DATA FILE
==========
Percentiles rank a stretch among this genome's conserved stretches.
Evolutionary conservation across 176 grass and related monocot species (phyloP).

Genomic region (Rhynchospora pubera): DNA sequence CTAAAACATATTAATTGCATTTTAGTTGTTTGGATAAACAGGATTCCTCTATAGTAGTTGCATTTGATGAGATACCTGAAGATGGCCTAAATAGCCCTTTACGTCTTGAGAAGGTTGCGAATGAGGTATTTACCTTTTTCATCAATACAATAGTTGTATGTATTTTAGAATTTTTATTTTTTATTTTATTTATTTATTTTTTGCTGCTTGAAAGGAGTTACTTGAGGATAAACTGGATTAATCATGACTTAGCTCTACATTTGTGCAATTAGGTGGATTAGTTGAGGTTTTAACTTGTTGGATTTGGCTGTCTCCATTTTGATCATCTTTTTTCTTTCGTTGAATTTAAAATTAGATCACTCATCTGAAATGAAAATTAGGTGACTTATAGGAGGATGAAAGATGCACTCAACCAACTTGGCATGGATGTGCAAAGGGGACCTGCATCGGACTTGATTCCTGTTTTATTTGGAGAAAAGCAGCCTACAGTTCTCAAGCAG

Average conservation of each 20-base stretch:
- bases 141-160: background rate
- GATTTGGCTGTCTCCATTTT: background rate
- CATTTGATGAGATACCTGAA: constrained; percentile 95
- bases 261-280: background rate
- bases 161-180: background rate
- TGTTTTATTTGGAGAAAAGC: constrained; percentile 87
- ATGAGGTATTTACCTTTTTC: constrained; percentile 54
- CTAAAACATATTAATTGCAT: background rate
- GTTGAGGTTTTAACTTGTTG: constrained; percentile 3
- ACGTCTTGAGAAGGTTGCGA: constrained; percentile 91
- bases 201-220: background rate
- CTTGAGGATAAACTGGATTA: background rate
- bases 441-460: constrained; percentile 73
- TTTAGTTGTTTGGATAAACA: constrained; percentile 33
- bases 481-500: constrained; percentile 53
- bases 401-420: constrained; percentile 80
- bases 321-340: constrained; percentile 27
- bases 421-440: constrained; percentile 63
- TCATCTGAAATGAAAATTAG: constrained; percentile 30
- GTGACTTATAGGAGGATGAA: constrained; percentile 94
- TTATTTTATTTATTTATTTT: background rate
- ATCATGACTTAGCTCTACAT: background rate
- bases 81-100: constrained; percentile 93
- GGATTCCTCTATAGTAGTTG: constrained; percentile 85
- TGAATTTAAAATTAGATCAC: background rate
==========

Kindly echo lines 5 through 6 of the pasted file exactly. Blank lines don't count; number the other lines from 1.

- bases 141-160: background rate
- GATTTGGCTGTCTCCATTTT: background rate